while others are worked from the right side. Some of these have equivalents in other embroideries. There is a discipline and method in the application of the stitches. the cutting is called katub). For example. Trade is now predominantly practiced by woman in Lucknow and adjoining villages. while satin stitching is done exclusively on delicate fabrics like silk. In chikan. ghas patti (grass leaves Vshaped line of stitches worked in a graduated series). keel (first phanda is formed . or stem. A large number of men were practising this art of embroidery since nineteenth century. petal.each worker completes his/her bit and the fabric is then sent to the next embroiderer. gitti (circle is formed with minute hole in centre).joda murri (pair of grains). the left hand supports and controls the thread so that the stitches take the right shape. Different specialists work with different types of stitches. the rest are manipulations that make them distinctive and unique. generally made using taipchi stitch ).maharaki (close button hole is done around a hole. and finished with murri). The wages for each job are fixed separately.diagonal stitches are worked several times on a basic stitch to form a grain shape). tanjire (for lining the motif. stitched and extra fabric is cut. looks like a chain). the chain stitch (zanjeera) will only be used for the final outline of a leaf. phanda is made and a straight stitch is done to make the base of the stem. individual motifs or butis of animals and flowers were also made. dhum patti (leaf pattern made of cross-stitch). kangan (bracelet-made by combination ofkeel. Some of the popular motifs are: Kairi (mango motif. These can be broadly divided into 3 heads . then on its top 3-4 similar chains). For example. the portion of the cloth to be embroidered is placed over the index finger of the left hand. the needle is held in the right hand while inserting it into the fabric.flat stitches. The needle is pulled away from the embroiderer who starts from the nearest end and finished at the farthest end. daraz/katub (two fabrics are overlapped. murri (grain motif .bel or creeper was the most commonly used design. sadi-maharaki (no hole is made. In traditional chikan no frames were used. supported by the rest of the fingers. They cover almost all the embroidery stitches of the country and have interesting and descriptive names. and the open trellis-like jaali work. open work or jaali is not done by embroiderers who do the filling work . or linen. pechani (taipchi stitch is covered by entwining the thread over it in a regular manner to provide the effect of a lever spring). It is however unique in its discipline in as much as stitches designated for a particular purpose are used only for that purpose --. the muslin from Dacca. Chikan embroidery has a repertoire of about 40 stitches of which about 30 are still being used. which are commonly made by mixing a glue and indigo with water. leaving the thumb free. muslin. In chikan some stitches are worked from the wrong side of the fabric. The design to be embroidered is printed on the fabric with wooden blocks. Fish (mahi) was a very common motif in Lucknow and used widely because it was the emblem of the Court of Awadh. dhaniya patti (corriander leaf). Fine Art of Chikan Embroidery Originally embroidery was done on white tanjeb. the part made in the centre is finishedwith tapichi and murri). phanda (single chain is made. For extra fine designs. using only white untwisted cotton or some times tussar silk for embroidery. murri andjali stitch). raised and embossed stitches. brass-blocks are sometimes used. using fugitive colours.they are not replaced by other stiches. The darn stitch is worked on rough cotton fabric to fill angular designs and to cover the surface of the fabric.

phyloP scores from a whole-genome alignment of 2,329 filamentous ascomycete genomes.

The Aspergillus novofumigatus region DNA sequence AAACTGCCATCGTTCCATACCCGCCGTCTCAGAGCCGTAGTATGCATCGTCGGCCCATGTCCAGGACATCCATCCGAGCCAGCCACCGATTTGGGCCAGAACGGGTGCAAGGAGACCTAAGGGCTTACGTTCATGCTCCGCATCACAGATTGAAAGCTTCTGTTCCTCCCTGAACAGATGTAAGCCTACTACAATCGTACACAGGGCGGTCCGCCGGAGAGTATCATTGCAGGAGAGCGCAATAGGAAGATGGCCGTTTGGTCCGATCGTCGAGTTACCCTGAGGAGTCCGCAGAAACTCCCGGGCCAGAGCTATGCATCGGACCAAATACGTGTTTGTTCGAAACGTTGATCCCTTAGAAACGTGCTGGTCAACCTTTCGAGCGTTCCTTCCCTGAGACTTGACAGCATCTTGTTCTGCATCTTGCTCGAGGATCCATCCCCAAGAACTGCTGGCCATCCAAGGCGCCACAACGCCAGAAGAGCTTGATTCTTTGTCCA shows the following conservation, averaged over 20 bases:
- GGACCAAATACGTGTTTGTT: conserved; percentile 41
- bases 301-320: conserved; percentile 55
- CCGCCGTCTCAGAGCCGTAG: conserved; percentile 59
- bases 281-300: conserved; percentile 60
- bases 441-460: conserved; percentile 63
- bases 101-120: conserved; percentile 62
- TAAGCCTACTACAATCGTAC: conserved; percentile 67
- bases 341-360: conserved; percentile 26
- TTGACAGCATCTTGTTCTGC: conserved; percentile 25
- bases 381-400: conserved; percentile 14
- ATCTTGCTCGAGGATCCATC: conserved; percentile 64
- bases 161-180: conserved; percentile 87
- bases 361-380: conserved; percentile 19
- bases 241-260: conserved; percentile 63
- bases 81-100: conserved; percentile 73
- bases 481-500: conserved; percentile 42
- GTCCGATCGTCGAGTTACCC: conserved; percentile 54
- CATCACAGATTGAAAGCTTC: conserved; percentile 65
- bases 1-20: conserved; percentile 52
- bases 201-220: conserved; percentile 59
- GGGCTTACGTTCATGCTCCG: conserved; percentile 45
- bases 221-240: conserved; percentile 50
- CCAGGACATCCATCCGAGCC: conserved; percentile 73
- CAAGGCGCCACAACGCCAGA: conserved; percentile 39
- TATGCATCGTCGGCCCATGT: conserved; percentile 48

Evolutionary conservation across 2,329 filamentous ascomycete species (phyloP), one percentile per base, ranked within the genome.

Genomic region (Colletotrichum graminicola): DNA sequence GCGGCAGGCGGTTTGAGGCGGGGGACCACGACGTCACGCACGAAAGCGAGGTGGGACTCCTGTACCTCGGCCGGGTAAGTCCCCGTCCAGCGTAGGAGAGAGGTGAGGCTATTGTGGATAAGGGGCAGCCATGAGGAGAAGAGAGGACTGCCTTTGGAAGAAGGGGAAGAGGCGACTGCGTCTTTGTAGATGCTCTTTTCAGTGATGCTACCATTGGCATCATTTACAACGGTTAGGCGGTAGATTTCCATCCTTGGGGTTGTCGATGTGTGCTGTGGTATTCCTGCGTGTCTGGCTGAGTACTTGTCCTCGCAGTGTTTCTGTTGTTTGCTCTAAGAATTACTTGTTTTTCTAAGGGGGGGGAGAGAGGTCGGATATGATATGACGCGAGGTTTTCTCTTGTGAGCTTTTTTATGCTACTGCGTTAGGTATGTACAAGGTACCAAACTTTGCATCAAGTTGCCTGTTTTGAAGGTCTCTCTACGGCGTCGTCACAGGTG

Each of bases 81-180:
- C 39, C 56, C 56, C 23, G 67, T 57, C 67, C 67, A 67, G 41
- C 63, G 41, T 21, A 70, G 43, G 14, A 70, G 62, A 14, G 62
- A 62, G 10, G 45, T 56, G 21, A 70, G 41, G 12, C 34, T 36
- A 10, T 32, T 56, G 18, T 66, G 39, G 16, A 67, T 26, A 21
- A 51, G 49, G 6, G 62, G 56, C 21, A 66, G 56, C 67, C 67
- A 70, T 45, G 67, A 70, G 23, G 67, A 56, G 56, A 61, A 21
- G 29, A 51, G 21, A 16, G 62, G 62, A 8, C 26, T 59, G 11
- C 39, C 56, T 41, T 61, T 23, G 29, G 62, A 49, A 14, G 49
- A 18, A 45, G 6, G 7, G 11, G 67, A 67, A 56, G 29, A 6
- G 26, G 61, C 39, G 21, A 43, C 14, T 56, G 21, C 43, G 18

The floats of thread lie on the surface of the fabric. In chikankari. kangira (seam allowance of fabric is folded such that triangles are formed on the wrong side of the fabric). not pear shaped as in murri. The knots are spherical and very small. Names of jaali techniques suggest the place . The threads of the fabric are teased apart to make neat regular holes or jaalis. It resembles jamdani and is considered the cheapest and the quickest stitch. It is occasionally done within parallel rows to fill petals and leaves in a motif.more a technique than a stitch. Khatao. This is used to fill the forms and there is no light or shade effect. Here the taipchi is covered by entwining the thread over it in a regular manner to provide the effect of something like a lever spring and is always done on the right side on the cloth. Bakhia: It is the most common stitch and is often referred to as shadow work. this is not the case. Pashni: Taipchi is worked to outline a motif and then covered with minute vertical satin stitches over about two threads and is used for fine finish on the inside of badla. usually used to make a wheel-like motif . khatava or katava is cutwork or appliqu? . The bolder or knottier stitches include the following: Murri: A very minute satin stitch in which a knot is formed over already outlined taipchi stitches. Pechni: Taipchi is sometime used as a base for working other variations and pechni is one of them. the threads have to be drawn out. Jangira: Chain stitch usually used as outlines in combination with a line of pechni or thick taipchi. (b) Sidhi Bakhia: Satin stitch with criss-crossing of individual threads. In other centres where jaalis are done. The holes are made by manipulation of the needle without cutting or drawing of thread.then the needle is inserted over and over the chain stitch to form a keel). The transparent muslin becomes opaque and provides a beautiful effect of light and shade. This is a difficult stitch and requires very good craftsmanship. This is the simplest chikan stitch and often serves as a basis for further embellishment. Gitti: A combination of buttonhole and long satin stitch. The main flat stitches with their traditional names are: Taipchi: Running stitch worked on the right side of the fabric. called ghaspatti. Phanda: It is a smaller shortened form of murri. It is of two types: (a) Ulta Bakhia: The floats lie on the reverse of the fabric underneath the motif. Jaalis: The jaalis or trellises that are created in chikankari are a unique speciality of this craft. Sometimes taipchi is used to make the bel buti all over the fabric.